Review: Chaos;Child

Chaos;Child is the latest visual novel brought to us by developer 5pb, and the fourth main entry in the ‘Science Adventure’ series. Chaos;Child sits in that series with acclaimed titles like Steins;Gate and this game’s predecessor, Chaos;Head, but don’t worry too much about having experience with either. Ultimately, playing those will add depth to Chaos;Child, but it’s perfectly enjoyable and works as a standalone game if you haven’t played the others.

Read the rest of my review on Push Square.

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30 Days Of: Gaming, Day 29 & 30

Day 29: A game you thought you wouldn’t like, but ended up loving and Day 30: Your favourite game of all time

So, as many of you may know, my favourite game ever is Persona 4: Golden. What you may not know is the first time I ever played Persona 4, I totally hated it.

I can’t remember how old I was, I think about 16 or so, and it was the PS2 copy I had. I played it for about an hour, and then never again. It just didn’t click with me, and I couldn’t figure out what I was supposed to do, or where I was supposed to go. It was a nightmare and I hated it.

At this point in my gaming career, I’d been mostly accustomed to playing platformers and Pokémon, so the concept of an RPG (let alone a JRPG) was completely baffling to me.

Over the next few years I played a lot of Western RPGs and eventually, when I was 22, I bought a PlayStation Vita. Falling into the “PS Vita’s got no games” trap, I looked at a list of the top rated games and saw Persona 4: Golden at the top. Being an idiot, I hadn’t realised I’d already attempted to play this game in its previous iteration, and I bought myself a copy. About half an hour in, I realised.

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I continued with the game, and it’s the best thing I ever did. I fell completely in love with the characters, and I can’t imagine a time when I wasn’t obsessed with it. I don’t know what I’d do without Persona 4, or the rest of the Persona series.

On a wider note Persona 4: Golden also encouraged me to give JRPGs a shot, and now it’s my favourite genre, so go figure.

30 Days Of: Gaming, Day 25

Day 25: A game you plan on playing

Danganronpa V3 comes out at the end of September, and I am almost beside myself with excitement. This series means so much to me, and I’m so excited to have a new story to unfold. I’m currently (trying) to finish a replay of the first two games by playing Danganronpa 1-2 Reload, which is just making me even more hyped for release day!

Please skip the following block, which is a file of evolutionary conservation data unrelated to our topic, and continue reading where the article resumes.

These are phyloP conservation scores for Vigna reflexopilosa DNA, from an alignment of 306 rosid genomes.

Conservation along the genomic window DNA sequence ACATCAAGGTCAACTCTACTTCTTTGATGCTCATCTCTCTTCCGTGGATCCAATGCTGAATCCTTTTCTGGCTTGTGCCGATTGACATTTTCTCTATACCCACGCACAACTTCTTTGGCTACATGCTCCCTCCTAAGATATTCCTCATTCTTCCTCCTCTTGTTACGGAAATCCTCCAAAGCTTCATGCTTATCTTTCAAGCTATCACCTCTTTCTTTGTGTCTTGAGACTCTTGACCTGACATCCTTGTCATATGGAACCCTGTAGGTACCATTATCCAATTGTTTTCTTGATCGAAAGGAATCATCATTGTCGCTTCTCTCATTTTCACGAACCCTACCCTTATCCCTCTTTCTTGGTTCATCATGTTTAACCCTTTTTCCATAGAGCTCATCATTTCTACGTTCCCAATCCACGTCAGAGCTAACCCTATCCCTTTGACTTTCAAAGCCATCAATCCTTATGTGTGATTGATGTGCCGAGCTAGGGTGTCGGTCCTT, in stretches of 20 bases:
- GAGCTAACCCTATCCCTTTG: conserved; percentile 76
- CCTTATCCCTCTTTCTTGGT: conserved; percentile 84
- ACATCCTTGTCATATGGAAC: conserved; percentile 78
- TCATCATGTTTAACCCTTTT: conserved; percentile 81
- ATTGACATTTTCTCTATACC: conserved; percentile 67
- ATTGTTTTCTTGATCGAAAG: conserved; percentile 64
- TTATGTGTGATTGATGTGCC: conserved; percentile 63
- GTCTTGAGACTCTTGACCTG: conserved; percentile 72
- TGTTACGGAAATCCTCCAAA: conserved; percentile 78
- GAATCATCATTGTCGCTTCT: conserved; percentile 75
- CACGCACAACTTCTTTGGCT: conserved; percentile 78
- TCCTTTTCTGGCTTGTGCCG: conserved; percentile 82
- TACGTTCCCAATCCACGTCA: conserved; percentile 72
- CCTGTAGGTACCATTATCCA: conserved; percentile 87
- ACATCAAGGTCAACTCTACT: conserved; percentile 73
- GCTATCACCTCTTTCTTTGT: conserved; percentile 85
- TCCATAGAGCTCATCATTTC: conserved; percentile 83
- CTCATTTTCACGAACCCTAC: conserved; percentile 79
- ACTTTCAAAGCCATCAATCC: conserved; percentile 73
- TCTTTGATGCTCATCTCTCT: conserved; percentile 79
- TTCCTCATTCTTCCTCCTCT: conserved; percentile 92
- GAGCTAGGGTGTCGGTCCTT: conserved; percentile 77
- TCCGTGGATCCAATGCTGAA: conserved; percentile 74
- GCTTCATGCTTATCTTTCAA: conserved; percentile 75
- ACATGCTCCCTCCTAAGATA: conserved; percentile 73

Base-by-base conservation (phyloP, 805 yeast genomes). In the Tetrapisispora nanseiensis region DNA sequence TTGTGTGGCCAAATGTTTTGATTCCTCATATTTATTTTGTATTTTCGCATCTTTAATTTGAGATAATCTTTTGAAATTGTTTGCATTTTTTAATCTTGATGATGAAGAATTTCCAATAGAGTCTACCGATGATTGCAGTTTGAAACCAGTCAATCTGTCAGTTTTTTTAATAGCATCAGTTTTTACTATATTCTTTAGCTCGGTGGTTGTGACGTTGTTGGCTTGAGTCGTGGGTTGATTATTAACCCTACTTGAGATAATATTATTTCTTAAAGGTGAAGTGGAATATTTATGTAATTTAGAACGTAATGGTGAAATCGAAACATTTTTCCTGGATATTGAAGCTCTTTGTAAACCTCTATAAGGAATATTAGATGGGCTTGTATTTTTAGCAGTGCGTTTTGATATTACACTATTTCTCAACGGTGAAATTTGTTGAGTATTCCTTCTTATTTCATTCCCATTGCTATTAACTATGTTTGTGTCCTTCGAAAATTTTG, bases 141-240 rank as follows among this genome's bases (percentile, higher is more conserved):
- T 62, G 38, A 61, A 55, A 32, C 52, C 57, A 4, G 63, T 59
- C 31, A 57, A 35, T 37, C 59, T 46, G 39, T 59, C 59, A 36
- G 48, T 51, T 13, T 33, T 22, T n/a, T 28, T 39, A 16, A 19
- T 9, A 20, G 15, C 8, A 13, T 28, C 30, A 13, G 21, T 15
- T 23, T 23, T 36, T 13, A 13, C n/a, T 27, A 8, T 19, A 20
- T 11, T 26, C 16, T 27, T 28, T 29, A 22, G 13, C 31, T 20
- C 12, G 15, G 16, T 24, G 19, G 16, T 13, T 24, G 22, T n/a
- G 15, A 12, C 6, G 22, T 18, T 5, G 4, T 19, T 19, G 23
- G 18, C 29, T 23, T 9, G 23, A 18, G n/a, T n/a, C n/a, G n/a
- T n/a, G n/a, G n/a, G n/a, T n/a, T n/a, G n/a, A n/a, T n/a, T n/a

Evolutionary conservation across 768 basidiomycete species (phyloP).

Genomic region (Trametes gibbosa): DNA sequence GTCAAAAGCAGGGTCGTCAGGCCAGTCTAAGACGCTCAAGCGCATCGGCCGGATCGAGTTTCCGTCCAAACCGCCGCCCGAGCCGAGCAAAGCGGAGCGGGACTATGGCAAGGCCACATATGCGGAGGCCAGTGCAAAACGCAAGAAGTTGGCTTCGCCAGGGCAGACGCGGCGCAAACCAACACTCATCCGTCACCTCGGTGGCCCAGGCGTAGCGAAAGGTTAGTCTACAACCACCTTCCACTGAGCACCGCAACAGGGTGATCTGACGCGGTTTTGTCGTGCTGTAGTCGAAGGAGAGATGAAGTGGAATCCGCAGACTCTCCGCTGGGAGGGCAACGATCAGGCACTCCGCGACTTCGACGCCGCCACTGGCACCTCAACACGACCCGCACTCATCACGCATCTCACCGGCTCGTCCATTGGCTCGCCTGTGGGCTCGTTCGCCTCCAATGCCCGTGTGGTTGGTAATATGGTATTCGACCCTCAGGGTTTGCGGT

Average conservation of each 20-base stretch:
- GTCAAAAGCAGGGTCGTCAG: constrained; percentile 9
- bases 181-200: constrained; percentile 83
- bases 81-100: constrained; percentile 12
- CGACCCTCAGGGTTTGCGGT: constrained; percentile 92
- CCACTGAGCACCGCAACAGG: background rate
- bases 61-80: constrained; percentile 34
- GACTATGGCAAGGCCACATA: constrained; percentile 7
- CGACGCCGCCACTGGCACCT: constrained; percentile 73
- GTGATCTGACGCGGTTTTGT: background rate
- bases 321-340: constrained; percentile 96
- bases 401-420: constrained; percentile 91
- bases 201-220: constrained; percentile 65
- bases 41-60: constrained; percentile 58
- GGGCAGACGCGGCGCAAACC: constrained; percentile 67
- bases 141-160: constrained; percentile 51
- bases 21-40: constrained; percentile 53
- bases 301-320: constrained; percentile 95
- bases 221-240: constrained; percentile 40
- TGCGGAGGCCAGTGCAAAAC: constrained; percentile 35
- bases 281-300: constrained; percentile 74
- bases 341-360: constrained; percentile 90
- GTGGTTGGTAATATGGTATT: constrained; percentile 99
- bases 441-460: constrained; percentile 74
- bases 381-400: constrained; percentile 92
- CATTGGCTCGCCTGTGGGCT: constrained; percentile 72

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30 Days Of: Gaming, Day 23

Day 23: Game which you think had the best graphics or art style

I really love the art style of Danganronpa. I know mostly it’s just an anime style (which I obviously like, go figure), but I especially enjoy the punishment scene animations and the garish, over-the-top death sequences.

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Purely from a spectacle of realistic graphics, the game that’s probably blown me away the most is The Last of Us. I remember my mum coming into my room and asking me if I was watching a movie, but up until that point I hadn’t really considered that the graphics were that realistic and just stort of took them for granted. Once I’d had it pointed out to me by an outsider I definitely appreciated just how mindblowing the graphics were, and took in every single detail.

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Review: Hakuoki: Kyoto Winds

Hakuoki: Kyoto Winds is the latest game in the Hakuoki series, and is billed by developer Idea Factory as a “remastered telling of the beloved 2008 series”. Set in historic Japan, the game follows the protagonist as she’s taken in by a group of samurai while looking for her father who has gone missing. Being an otome game (literally translated as “maiden game”), the protagonist is, naturally, surrounded by attractive men – twelve of whom she is able to embark on romantic storylines with.

Read the rest of my review at Push Square.

30 Days Of: Gaming, Day 11

Day 11: Gaming system of choice

Finally! An easy question!

I have been a Sony fangirl since the original PlayStation came out, so these days I do 99.9% of my gaming on my PS4 or PS Vita. I regularly say my PS Vita is the best thing I’ve ever bought, but honestly, I can’t choose between them.

A very brief answer, I know, but there’s not a lot to debate when it’s such a clear cut answer!

Review: MeiQ: Labyrinth of Death

From Compile Heart, the developer of the reasonably popular Hyperdimension Neptunia series, comes a new game from a fresh intellectual property. MeiQ: Labyrinth of Death is the story of a world that is suffering an eternal nighttime. Legend tells the story of a chosen Machina Mage who must turn the key to restart the world and restore order. The world of MeiQ is made up of five parts, and a mage has been selected from each part to partake in the quest. Enter the cast.

Read the rest of my review on Push Square.

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